EL CAJON, CA. Through nine visits of the supermodifieds to Cajon Speedway, no driver had managed to win more than one main event. That all ended Saturday night. And it only made sense that five time champion Troy Regier became the first two-time...
EL CAJON, CA. Through nine visits of the supermodifieds to Cajon Speedway, no driver had managed to win more than one main event. That all ended Saturday night. And it only made sense that five time champion Troy Regier became the first two-time winner for the "fastest short track cars in the country" on the "fastest 3/8 mile paved oval on the west coast."
Regier outdistanced the 11 car field in the Sid's Auto Body Supermodified Racing League event. Such was Regier's domination that only three cars were on the lead lap at the conclusion of the 40-lapper, which was only slowed one time. Fast qualifier Eric Silsby ran second. He was over a quarter lap back at the stripe. Early leader Jim Birges took third. Kenny Hamilton and Scott Schmidt ran fourth and fifth; both were one-lap in arrears. All eleven starters were running when the checkered fell.
Mike Salm captured the companion 30-lap Grand American modified feature. He bested Scott Brown and Ron Brown in that oft-slowed contest. Mike Jackson and Dave Williams rounded out the top five.
Regier and Silsby started in the third row of the Supermodified feature. Silsby had been the fastest qualifier with Regier just a tick slower for number two. Each came from last to first to win their heat race by nearly a half a lap. In fact Silsby went from third to first in the second heat with first a great move on the high side around Hamilton and then dipping low under Bill Wilker in turn two on lap 3. The main event figured to be settled between the two - whoever got through traffic first would come home in front. But it didn't work quite that way. Regier had other plans.
Front row starters Birges and Hamilton paced the field through the first four rounds of the main event. Silsby got the jump on Regier and was third after two laps while Regier was stuck back to fifth. The fifth lap brought the only caution flag of the event. Silsby lost his right front wing after bumping Hamilton while trying to gain the second position. That may have cost him a the victory.
When the race resumed, Regier went on the prowl. He drove hard into turn three and powered past Silsby on the high side into third. On lap 8 he made a similar move to take second from Hamilton. Birges managed to hold Regier at bay for only two more circuits. On the eleventh round, Regier dove low into the first turn and powered off turn two in front. Once in the number one position, Regier went unchallenged.
His only close call came about lap 33 when he had to maneuver through five cars he was lapping. He had put fifth place Schmidt down one lap on lap 29 and Hamilton was included in the lap 33 pack. But Regier made short-order of those rivals and cruised to the stripe. After ceding the top spot to Regier, Birges had his hands full with Silsby. Silsby finally slipped past into second when they came up to lap the five cars on lap 35.
It marked Regier's 12th win of the season in 16 starts. Previous victories came at Las Vegas, Nevada, Madera, California (3 times), Boise, Idaho, Colorado Springs, Colorado, Dodge City, Kansas, Salt Lake City, Utah, Tracy, California (2 times), and Wenatchee, Washington. He was only denied visits to victory lane in Carson City, Nevada, Twin Falls, Idaho, one of two nights in Boise, Idaho, and at Richland, Washington.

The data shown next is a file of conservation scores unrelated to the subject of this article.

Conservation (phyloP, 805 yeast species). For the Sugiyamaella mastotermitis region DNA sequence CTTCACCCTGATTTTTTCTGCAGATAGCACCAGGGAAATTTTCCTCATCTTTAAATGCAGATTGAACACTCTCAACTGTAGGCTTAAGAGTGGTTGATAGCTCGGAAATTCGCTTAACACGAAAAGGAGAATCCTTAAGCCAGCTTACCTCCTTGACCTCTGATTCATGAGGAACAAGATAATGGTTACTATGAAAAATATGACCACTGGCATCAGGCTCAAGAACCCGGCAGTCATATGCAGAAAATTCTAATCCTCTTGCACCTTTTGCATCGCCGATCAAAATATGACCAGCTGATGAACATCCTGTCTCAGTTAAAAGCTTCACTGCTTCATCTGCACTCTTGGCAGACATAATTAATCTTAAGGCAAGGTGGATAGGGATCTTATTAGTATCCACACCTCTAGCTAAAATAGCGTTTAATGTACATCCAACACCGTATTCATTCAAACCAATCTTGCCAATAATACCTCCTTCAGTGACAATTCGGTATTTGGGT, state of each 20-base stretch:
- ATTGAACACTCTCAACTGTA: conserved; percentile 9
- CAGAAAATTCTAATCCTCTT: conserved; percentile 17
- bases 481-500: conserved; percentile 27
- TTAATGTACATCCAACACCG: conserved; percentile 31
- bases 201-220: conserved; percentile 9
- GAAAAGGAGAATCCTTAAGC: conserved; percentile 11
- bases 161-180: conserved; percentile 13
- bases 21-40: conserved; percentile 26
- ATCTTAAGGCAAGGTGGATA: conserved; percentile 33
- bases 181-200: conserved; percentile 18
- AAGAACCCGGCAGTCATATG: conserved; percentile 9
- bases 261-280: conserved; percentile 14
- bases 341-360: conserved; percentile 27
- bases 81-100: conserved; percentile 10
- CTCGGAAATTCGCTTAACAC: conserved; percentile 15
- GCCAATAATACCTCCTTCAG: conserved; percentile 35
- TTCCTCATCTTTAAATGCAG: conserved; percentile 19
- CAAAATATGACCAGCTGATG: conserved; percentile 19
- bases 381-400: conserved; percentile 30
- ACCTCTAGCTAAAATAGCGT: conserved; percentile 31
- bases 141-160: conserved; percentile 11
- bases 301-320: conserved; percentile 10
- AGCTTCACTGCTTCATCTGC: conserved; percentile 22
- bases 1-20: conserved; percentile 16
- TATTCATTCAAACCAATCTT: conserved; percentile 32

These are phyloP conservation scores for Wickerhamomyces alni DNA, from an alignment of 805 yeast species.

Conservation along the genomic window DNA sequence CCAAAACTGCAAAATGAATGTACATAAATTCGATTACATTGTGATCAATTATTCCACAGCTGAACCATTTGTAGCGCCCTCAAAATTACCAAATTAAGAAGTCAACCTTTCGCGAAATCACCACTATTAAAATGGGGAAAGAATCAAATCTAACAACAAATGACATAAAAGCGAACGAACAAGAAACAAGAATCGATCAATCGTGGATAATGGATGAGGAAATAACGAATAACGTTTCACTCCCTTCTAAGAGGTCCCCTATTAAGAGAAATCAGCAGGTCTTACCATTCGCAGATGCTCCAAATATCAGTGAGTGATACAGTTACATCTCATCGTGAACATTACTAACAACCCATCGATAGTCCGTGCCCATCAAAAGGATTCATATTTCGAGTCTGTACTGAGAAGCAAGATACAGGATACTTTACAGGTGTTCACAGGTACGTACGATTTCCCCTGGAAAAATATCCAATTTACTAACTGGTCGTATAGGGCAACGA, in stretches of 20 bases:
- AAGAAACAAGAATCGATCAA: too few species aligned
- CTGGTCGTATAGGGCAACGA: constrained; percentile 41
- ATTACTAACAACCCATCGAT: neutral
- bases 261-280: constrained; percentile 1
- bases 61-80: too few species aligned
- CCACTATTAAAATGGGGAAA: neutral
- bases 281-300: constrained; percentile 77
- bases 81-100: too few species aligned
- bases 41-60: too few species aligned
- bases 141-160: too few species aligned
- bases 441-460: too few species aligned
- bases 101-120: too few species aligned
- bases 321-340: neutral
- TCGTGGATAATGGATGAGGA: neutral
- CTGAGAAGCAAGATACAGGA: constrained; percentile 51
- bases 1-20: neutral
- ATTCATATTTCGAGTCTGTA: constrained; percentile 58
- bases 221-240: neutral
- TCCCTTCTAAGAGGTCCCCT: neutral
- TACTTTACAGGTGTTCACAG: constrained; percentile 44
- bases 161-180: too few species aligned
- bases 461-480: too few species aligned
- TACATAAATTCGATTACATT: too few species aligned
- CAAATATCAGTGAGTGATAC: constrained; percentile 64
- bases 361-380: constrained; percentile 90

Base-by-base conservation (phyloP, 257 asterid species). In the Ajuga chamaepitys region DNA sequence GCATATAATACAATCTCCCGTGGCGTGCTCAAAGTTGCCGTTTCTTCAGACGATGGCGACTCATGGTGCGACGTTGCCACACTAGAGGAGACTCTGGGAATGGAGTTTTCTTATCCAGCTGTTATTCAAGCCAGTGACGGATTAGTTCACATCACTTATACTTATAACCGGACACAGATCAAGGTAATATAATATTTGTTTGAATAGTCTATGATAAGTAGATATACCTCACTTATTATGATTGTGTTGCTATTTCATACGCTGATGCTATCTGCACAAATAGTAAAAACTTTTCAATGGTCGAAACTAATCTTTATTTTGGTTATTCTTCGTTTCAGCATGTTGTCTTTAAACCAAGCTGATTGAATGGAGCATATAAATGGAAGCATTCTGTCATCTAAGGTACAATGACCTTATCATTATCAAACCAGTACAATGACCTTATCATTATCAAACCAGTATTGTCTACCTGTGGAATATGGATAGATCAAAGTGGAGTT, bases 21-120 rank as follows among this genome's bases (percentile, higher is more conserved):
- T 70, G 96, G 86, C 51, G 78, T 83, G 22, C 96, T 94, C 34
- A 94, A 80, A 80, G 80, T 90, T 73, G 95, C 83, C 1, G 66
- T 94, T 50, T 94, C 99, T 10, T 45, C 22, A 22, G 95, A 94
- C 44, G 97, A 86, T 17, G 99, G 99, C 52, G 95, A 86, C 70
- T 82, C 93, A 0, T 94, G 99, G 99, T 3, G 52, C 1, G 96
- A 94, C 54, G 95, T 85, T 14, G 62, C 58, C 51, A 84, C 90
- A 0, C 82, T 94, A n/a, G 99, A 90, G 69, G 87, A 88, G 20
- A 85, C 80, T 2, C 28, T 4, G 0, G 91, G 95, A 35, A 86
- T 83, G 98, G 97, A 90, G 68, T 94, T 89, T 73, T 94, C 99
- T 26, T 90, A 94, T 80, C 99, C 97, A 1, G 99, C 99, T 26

"It's unbelievable," Regier said of 2001 season. "And my car owner (Dave Biswell) is having a birthday today and he said I had to win tonight (Dave was 56 years young). I said it will be tough - there's a lot of fast guys here tonight. This one is for him. A big thanks to them. They've been great car owners. And also to my crew. They work hard to make this thing fast."
"I thought it was pretty much over then (when Silsby got the jump on the green)," Regier continued. "But we had forty laps and things just worked out. Everyone was running good."
"Sometimes you just have to go in there and have faith that the thing will hold," Regier replied when asked about his daring pass of Silsby on the high side. ."Sometimes you don't know. It's kind of fun doing it. These cars are awesome to drive."
"I got in there ahead of them and thought I had them covered," Silsby said of Regiers's pass. "All of a sudden he came around the outside of me. The car was still pretty good (after losing the wing) but not enough to catch Troy. We'll keep chasing him as long as he's around."
Salm's triumph was his sixth of the season. Even though he won more often than any other driver in the division, he still had finished second in the season long points race, which had ended two weeks ago. The season finale saw five yellow flags though none of the incidents was serious. Scotty Brown ran second to Salm and was a couple of car lengths behind him the entire race. Ron Brown, who took home the seasonal championship, was third ahead of Mike Jackson and Dave Williams. Wills was in the former Ron Overman-Ron Esau ride after purchasing the car from Overman.
It was an ironic night for Ron Brown, who uncharacteristically spun out twice - all by himself. He first looped it on his first qualifying lap. Then on lap 6 of the feature he brought about the first slowdown when he went around again.
PIT NOTES: Our very own Gary Tamborelli, who ran at Orange Show this year (come home Gary, come home) ran second to Ken Sapper in their season-ending 125-lap open competition race Saturday night. Gary won the title there.